MILAN (Reuters) - Most of Telecom Italia’s (TIM) board resigned on Thursday, triggering a full board reshuffle in a move seen as pre-empting activist investor Elliott’s bid to change the way top shareholder Vivendi runs the company.
Elliott Advisors announced this month that it had taken a stake in TIM and called for six board members to be replaced in a bid to improve strategy, value and governance.
The resignation of the majority of the board on Thursday, including TIM Chairman and Vivendi CEO Arnaud de Puyfontaine, automatically means a new board must now be elected in a shareholder vote.
“This will allow TIM shareholders to decide quickly on a new full board ... rather than voting on piecemeal changes to the board as called for by Elliott,” de Puyfontaine said in a statement.
One source said the board move was Vivendi’s attempt to drive a wedge between Elliott and institutional investors.
Another source added the French media group had already secured the backing of some institutional funds to ensure Vivendi-backed executives are appointed to the new board.
De Puyfontaine was likely to be nominated as part of Vivendi’s new list of board candidates, the person said.
Shareholders will vote on a new board on May 4.
TIM said in a statement that Deputy Chairman Giuseppe Recchi resigned, as expected, after accepting a position at another company. Another seven directors, including de Puyfontaine, will step down on April 24.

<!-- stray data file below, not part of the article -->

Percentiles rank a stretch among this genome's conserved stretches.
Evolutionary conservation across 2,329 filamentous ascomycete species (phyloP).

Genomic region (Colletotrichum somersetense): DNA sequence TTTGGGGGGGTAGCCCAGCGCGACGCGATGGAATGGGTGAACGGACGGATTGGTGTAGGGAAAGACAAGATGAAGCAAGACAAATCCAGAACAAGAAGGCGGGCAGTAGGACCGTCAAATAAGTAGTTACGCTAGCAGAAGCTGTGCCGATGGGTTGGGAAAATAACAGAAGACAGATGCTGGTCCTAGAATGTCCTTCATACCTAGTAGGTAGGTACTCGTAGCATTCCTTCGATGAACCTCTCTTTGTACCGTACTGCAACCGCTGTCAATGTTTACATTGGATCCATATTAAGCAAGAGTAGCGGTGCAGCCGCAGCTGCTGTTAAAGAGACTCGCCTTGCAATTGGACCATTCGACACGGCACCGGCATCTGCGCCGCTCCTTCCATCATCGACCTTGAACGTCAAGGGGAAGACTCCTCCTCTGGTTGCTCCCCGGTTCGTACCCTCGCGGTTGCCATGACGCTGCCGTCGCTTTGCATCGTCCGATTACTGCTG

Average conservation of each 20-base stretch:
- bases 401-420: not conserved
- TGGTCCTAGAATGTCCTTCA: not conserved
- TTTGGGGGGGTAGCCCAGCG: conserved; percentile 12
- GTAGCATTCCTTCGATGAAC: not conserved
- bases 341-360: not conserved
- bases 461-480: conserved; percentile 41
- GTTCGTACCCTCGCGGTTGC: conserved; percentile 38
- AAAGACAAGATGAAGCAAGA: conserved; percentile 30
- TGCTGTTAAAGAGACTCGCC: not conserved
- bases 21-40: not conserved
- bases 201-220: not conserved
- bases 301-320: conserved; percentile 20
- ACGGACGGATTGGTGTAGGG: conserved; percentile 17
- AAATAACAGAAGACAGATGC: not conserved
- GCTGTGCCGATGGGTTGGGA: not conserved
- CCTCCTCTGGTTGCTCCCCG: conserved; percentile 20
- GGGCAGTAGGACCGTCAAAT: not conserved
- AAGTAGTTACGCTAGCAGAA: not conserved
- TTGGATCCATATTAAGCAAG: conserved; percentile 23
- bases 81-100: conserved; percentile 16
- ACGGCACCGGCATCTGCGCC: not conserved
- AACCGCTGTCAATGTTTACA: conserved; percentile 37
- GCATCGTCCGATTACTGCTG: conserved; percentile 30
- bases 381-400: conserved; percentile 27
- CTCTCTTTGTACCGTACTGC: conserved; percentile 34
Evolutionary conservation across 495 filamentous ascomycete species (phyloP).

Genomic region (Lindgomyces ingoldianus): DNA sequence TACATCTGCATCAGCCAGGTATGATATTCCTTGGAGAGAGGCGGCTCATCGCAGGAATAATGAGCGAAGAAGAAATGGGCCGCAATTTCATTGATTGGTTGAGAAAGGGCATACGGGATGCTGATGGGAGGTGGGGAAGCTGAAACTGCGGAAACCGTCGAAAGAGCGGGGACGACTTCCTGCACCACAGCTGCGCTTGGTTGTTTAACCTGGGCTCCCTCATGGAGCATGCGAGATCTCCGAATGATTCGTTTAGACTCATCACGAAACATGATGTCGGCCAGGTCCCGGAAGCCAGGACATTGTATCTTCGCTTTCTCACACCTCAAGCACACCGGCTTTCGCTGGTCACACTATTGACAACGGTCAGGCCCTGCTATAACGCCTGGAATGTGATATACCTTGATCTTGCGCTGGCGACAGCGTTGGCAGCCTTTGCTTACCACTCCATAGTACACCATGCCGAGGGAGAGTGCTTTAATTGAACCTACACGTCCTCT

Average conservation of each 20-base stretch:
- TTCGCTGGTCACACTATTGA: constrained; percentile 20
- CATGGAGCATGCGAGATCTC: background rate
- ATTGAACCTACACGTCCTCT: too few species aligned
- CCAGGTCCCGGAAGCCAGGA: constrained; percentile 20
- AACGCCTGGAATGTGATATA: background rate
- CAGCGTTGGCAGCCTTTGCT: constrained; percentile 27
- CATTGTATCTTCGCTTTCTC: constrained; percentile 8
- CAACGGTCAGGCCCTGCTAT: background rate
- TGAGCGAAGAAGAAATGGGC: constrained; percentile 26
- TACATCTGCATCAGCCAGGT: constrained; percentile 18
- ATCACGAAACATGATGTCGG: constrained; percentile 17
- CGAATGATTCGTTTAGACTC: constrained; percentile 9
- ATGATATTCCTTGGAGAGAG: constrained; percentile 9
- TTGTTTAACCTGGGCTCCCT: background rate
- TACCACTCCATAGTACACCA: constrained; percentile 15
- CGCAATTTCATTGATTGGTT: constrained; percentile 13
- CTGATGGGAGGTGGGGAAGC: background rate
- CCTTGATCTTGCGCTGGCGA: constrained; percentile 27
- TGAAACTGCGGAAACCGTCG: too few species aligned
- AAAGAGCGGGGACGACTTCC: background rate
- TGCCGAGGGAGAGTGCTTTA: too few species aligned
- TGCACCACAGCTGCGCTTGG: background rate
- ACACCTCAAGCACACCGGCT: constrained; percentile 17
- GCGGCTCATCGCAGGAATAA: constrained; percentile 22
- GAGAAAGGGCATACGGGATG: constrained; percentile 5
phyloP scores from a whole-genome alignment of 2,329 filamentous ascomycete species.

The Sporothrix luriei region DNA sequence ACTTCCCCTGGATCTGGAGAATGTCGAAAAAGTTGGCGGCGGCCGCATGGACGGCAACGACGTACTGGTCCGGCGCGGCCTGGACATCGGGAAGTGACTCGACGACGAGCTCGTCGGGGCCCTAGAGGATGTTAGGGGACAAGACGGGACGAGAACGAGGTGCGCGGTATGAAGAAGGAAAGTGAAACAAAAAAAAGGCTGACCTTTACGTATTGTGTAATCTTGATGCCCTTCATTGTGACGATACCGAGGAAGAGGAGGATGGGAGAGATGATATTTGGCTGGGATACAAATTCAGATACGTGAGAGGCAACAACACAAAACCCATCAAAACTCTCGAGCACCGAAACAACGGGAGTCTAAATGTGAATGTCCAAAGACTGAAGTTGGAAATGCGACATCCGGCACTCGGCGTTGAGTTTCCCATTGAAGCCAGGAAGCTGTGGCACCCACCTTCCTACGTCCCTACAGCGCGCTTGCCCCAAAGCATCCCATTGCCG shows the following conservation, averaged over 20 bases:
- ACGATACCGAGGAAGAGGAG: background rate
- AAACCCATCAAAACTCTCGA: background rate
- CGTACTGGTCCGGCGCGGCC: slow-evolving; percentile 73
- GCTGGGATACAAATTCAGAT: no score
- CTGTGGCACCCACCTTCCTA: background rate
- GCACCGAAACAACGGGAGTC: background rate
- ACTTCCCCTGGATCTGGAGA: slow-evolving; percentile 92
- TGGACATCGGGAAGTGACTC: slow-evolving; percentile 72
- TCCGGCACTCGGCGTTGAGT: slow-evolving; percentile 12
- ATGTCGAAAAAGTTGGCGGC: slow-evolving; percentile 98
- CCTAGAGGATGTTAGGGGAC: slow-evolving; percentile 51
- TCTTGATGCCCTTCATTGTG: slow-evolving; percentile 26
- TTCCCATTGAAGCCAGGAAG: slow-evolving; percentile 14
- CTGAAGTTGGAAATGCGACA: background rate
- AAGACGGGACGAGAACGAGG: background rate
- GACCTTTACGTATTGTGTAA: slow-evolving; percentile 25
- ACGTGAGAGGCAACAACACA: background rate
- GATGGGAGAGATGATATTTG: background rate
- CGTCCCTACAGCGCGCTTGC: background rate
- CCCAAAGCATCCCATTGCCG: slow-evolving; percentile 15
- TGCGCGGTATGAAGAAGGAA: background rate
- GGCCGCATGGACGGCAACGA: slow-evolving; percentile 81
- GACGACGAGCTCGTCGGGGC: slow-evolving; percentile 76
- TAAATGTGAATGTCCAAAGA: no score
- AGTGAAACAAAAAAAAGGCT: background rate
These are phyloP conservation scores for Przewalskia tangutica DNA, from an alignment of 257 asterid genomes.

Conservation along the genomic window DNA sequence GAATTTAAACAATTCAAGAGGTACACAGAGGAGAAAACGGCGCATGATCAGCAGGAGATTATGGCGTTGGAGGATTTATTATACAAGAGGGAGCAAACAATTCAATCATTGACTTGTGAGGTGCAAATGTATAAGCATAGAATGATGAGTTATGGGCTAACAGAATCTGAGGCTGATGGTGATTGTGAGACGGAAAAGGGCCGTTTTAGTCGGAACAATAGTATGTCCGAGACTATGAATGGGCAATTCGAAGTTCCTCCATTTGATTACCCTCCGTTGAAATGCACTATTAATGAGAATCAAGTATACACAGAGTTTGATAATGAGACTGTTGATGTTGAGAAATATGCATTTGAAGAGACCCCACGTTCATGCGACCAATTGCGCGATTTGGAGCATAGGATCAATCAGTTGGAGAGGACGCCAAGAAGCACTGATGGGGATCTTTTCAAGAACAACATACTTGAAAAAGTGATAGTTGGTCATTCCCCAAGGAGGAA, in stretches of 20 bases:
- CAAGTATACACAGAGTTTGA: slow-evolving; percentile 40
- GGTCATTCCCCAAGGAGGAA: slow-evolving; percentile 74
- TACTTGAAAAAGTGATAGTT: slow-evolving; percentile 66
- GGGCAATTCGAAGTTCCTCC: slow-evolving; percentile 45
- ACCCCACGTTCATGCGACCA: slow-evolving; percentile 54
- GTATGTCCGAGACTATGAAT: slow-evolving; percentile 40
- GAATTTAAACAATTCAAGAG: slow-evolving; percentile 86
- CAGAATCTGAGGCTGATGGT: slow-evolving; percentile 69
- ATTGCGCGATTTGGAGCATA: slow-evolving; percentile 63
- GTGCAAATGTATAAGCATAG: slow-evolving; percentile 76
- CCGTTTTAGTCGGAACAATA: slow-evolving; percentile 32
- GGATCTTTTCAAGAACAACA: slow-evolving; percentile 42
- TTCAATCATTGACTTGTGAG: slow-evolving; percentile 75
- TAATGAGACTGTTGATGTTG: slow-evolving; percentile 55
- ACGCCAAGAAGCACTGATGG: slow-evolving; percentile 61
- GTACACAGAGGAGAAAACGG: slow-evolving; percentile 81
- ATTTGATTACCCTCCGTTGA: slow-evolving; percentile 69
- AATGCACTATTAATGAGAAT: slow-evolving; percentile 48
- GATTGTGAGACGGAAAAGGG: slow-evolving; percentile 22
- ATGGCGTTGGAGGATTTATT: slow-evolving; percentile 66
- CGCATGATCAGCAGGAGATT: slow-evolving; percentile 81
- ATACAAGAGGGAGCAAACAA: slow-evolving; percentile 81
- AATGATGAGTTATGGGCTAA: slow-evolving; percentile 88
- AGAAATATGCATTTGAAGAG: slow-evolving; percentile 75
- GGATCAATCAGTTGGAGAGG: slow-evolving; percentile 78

All eight board members who resigned, including Recchi, came from Vivendi’s slate. Half of them were independent directors.
TIM has lost more than a third of its market value since Vivendi first took a stake in mid-2015 as the French group has slowly tightened its grip on Italy’s biggest phone group.
Last year Vivendi appointed two-thirds of the TIM board and named its own chief executive as TIM executive chairman, raising concerns among other shareholders and politicians in Italy who consider the company of strategic national importance.
Elliott had proposed removing six of the TIM board members nominated by Vivendi, including de Puyfontaine, and replacing them with some well-known figures in Italian business.
A third source said the board would have been very difficult to handle without Thursday’s move.
“It would have amounted to tinkering,” the source said, adding Vivendi had in effect given full power to the shareholders.
On May 4 “shareholders will have the opportunity to choose between an industrial plan able to create value in the long term, and a programme of short sighted financial engineering”, de Puyfontaine said.
Elliott had no immediate comment.
The fund, which has built up a potential stake of more than 5 percent in TIM, has said it would urge a new board to convert TIM’s saving shares into ordinary ones, push for a listing or partial sale of its soon-to-be-created network company and reintroduce dividend payments.
Elliott’s attack came just days before TIM Chief Executive Amos Genish - a telecoms veteran and a favourite of Vivendi Chairman Vincent Bollore - held out the promise of richer shareholder returns with a new three-year strategy.
De Puyfontaine said he remained committed to the project of transforming TIM - a former state phone monopoly plagued by a high debt pile and new competitors appearing in both broadband and mobile.
In the same statement, TIM said former CEO and current board member Franco Bernabe had been appointed deputy chairman.
Bernabe will also take responsibility for the company’s security department and activities/assets important for defence and national security previously assigned to Recchi, it said.
Reporting by Agnieszka Flak; Additional reporting by Paola Arosio and Gwenaelle Barzic; Editing by Susan Fenton